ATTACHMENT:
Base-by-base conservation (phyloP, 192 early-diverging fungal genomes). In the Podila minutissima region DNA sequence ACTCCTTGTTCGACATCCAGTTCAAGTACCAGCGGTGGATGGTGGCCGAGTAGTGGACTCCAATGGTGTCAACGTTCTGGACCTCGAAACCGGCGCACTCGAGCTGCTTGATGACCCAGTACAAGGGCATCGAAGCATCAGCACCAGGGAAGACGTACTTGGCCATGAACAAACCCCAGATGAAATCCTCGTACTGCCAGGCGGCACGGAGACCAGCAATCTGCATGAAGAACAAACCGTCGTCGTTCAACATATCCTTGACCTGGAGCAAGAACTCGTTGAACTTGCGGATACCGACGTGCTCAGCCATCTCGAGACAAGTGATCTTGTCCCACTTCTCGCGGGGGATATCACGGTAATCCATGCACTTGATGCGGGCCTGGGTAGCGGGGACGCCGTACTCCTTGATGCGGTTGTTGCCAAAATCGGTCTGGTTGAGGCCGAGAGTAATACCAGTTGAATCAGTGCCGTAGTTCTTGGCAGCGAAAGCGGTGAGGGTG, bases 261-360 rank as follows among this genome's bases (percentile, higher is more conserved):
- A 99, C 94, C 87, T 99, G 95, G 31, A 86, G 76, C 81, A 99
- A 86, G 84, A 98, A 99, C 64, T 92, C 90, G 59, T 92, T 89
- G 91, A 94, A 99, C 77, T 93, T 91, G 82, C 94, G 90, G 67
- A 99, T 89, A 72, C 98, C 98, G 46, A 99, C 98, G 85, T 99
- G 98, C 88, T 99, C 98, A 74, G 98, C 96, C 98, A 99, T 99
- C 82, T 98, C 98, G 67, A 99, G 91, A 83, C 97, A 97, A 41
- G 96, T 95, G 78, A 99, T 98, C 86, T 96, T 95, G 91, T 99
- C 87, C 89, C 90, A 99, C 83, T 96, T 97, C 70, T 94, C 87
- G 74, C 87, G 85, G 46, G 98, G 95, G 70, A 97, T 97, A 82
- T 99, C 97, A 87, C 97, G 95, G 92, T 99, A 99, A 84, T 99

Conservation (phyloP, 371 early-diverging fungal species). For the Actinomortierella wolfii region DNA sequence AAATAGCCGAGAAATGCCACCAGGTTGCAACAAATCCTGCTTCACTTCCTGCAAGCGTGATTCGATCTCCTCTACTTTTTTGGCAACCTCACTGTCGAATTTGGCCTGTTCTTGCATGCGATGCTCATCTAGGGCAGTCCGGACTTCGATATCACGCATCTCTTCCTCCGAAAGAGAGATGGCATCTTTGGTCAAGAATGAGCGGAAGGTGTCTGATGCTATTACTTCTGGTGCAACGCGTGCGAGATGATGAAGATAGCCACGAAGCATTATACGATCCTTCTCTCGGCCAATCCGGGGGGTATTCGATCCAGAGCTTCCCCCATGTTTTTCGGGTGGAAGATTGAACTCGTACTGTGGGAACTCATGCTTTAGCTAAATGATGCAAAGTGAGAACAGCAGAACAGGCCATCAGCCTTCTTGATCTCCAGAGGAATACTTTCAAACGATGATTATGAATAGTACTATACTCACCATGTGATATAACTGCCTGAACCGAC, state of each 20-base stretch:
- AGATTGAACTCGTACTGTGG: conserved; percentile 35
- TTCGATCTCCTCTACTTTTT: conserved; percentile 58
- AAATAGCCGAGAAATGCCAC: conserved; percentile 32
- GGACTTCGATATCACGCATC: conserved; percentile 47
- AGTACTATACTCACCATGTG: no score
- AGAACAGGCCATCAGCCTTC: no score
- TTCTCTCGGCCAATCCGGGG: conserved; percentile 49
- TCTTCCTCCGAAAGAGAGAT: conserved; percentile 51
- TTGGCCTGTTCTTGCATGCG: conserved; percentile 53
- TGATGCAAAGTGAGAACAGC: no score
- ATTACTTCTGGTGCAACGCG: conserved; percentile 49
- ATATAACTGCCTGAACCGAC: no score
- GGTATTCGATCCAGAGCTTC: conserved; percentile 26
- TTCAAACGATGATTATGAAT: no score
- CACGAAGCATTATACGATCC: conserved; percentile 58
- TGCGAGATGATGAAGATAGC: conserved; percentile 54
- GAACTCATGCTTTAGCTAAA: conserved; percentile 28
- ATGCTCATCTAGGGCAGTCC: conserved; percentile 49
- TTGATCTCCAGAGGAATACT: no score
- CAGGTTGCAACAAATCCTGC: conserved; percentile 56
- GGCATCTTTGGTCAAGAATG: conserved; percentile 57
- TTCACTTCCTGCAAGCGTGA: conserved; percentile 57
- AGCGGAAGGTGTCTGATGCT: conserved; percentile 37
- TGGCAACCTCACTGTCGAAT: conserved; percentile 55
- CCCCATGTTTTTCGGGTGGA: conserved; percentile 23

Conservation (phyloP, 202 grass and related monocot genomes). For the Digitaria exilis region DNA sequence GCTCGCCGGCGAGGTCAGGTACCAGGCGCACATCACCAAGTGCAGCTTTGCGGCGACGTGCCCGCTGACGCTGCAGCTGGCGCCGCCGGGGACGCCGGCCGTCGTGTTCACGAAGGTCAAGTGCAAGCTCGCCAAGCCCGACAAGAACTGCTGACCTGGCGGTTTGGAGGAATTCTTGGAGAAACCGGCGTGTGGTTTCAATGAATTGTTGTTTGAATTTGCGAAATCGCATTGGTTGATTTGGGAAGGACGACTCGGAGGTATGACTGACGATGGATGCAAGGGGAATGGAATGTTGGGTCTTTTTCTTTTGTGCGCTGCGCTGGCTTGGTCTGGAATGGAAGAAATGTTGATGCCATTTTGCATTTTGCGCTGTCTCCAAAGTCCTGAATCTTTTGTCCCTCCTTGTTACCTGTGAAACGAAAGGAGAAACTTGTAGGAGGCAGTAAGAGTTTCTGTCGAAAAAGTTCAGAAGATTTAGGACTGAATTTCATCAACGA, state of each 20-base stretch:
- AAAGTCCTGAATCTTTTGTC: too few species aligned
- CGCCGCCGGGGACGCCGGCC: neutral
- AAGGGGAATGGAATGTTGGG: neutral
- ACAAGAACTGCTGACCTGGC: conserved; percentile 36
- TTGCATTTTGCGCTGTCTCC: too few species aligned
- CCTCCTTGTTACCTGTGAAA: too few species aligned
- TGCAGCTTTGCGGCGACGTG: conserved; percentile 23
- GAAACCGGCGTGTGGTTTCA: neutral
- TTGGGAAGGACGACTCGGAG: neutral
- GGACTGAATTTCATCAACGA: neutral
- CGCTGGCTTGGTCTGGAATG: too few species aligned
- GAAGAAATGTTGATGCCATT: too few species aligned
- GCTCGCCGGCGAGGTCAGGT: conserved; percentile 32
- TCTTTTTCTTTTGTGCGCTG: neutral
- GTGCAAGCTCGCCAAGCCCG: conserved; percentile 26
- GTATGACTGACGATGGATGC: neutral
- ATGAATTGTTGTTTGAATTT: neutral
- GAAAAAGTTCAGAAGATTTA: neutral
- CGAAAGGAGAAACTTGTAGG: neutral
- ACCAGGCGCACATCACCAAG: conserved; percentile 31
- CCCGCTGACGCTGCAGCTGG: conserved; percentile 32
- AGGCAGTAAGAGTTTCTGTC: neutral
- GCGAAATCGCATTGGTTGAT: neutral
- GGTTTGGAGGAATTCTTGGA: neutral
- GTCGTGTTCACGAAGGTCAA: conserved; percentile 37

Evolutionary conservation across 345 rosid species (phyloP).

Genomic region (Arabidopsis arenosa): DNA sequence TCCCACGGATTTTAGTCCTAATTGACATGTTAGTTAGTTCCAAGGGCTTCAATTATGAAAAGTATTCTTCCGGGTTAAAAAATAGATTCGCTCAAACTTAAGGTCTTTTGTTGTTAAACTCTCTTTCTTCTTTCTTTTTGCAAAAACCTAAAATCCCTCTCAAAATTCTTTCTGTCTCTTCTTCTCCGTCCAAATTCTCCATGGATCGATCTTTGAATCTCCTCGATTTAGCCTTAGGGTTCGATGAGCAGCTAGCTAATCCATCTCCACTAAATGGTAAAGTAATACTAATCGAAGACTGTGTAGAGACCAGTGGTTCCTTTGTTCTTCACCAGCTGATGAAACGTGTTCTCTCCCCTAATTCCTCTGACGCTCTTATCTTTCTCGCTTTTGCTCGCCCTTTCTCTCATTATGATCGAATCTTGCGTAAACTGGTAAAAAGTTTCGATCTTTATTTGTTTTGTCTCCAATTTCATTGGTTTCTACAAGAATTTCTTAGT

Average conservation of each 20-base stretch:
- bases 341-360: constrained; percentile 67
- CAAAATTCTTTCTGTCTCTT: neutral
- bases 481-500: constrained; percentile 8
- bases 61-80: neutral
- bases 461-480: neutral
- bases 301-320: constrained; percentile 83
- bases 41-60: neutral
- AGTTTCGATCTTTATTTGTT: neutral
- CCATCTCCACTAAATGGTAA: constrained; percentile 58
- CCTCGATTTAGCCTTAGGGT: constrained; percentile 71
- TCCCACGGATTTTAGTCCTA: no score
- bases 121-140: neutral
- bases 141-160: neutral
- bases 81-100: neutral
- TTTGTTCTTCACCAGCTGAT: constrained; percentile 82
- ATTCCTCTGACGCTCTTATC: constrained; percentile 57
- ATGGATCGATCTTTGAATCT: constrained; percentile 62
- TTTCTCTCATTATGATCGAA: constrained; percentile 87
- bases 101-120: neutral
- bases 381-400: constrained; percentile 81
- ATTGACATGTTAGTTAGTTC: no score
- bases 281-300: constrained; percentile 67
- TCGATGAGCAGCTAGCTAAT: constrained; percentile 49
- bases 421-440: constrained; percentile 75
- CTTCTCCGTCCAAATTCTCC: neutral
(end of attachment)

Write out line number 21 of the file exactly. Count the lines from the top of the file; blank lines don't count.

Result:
- TTGGCCTGTTCTTGCATGCG: conserved; percentile 53